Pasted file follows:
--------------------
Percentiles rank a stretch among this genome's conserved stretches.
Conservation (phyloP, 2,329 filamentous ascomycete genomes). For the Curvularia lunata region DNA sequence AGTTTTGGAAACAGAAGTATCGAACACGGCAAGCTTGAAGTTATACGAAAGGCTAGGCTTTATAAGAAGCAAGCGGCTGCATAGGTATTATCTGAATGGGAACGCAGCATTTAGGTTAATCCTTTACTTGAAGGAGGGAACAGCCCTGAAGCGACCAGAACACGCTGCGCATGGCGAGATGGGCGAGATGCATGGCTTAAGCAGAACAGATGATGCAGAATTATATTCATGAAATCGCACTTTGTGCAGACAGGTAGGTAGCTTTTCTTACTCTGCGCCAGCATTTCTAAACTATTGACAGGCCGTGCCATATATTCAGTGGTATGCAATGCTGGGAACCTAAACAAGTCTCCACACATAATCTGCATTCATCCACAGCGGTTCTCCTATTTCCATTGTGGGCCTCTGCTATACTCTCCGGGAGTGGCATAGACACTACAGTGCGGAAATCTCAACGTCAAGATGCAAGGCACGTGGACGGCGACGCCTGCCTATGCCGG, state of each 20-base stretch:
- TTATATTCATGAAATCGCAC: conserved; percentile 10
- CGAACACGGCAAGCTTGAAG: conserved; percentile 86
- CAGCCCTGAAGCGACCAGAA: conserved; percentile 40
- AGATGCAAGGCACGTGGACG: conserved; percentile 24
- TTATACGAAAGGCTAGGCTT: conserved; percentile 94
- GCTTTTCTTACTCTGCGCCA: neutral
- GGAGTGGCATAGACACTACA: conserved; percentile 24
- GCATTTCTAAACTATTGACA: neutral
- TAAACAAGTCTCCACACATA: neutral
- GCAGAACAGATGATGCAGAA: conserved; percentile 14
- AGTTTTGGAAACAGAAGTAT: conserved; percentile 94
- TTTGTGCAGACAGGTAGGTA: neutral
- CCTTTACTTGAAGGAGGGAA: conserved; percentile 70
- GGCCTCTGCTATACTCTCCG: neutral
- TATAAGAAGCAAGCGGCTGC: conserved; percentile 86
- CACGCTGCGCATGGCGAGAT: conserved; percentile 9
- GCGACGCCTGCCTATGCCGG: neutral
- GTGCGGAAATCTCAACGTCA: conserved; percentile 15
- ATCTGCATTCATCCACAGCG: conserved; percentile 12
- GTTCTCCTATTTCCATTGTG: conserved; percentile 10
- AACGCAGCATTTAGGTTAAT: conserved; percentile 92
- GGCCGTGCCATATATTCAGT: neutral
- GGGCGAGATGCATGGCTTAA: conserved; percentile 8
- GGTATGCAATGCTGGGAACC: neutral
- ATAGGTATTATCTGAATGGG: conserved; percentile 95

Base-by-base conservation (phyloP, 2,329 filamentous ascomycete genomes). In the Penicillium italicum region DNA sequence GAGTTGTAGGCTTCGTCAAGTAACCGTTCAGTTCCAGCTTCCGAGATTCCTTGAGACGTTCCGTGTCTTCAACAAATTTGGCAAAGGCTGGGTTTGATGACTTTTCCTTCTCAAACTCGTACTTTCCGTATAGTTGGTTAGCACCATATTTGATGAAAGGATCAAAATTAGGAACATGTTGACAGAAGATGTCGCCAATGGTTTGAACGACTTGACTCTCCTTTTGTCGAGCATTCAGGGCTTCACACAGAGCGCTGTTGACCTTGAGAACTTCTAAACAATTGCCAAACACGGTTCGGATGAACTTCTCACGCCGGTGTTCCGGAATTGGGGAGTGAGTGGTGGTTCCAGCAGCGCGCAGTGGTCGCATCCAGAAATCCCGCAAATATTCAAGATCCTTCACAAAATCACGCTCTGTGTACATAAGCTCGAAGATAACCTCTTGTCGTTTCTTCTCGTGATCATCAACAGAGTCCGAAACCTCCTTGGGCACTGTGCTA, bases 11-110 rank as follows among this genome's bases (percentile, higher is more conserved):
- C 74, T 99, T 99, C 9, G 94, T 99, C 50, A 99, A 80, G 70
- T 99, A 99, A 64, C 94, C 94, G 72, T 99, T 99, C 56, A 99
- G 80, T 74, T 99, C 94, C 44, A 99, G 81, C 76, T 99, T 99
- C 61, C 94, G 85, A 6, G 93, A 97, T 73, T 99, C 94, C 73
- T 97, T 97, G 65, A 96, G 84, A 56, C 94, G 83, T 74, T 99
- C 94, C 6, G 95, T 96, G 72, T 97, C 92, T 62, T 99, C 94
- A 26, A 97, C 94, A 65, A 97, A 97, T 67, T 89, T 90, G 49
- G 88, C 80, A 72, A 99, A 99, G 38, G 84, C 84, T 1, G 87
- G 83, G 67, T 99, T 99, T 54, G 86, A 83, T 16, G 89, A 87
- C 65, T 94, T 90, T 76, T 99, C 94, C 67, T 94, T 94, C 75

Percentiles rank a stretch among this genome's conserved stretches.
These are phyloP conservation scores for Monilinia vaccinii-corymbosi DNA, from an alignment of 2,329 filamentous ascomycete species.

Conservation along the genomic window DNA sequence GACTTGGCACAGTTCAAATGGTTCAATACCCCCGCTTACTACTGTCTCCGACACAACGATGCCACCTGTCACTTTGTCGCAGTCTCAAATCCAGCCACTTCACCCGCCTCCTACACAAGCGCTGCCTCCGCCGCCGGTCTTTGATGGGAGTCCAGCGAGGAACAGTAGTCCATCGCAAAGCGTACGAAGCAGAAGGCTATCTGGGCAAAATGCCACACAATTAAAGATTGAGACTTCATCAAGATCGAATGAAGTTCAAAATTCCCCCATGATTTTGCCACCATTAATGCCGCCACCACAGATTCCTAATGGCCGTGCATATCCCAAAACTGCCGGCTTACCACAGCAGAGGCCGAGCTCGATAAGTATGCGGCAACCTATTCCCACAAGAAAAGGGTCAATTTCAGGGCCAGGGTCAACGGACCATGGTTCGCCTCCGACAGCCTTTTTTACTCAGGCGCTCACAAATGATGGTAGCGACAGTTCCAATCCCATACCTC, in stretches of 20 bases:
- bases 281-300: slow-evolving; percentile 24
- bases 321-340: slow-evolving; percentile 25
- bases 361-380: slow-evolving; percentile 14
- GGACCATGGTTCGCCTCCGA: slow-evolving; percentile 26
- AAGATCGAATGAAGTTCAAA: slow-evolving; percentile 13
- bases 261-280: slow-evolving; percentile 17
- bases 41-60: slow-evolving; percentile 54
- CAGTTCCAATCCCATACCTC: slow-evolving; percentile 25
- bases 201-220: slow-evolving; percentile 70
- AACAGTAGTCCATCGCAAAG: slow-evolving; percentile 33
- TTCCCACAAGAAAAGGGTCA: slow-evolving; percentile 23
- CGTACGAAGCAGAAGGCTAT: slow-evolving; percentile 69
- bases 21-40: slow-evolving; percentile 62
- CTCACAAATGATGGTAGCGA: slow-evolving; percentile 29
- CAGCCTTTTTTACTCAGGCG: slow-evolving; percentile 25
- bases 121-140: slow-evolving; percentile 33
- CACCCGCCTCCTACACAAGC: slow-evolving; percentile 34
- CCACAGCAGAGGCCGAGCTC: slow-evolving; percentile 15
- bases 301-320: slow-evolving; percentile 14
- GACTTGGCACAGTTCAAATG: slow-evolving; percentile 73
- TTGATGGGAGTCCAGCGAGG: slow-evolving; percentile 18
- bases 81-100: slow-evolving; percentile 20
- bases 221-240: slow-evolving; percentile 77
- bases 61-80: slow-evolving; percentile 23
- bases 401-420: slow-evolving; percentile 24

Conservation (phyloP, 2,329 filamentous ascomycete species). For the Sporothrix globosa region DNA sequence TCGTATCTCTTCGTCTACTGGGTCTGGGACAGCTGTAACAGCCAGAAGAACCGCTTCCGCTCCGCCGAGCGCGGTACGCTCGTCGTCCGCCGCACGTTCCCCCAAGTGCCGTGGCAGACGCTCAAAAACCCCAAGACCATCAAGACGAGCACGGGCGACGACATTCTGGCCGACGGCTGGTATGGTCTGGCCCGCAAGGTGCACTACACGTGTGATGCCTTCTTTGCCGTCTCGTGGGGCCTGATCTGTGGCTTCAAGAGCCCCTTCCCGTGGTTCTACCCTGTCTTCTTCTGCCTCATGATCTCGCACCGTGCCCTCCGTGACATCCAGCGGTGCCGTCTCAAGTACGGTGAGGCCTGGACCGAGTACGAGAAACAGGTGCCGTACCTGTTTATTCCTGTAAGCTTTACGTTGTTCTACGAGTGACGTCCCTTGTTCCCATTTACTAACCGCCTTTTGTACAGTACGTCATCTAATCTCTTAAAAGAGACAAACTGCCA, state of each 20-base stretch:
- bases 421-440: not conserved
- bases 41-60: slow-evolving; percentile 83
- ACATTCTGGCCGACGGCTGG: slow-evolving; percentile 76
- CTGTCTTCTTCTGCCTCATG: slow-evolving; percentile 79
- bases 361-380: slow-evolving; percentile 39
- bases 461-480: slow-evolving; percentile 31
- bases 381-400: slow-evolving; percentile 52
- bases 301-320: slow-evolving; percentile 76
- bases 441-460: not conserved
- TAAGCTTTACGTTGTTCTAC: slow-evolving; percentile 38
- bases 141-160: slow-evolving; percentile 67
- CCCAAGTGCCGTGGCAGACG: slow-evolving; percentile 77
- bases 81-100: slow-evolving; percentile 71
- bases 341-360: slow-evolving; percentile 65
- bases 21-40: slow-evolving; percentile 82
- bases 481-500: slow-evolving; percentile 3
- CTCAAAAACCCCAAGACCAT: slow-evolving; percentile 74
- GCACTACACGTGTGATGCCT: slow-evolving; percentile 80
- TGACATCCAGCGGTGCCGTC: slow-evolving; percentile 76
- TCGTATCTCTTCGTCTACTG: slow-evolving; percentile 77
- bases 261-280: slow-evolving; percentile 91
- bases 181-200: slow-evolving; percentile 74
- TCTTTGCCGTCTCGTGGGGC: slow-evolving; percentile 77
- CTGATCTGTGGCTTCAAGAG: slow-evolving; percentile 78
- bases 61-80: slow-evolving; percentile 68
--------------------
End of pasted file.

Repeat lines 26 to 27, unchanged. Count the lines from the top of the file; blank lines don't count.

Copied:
- GGTATGCAATGCTGGGAACC: neutral
- ATAGGTATTATCTGAATGGG: conserved; percentile 95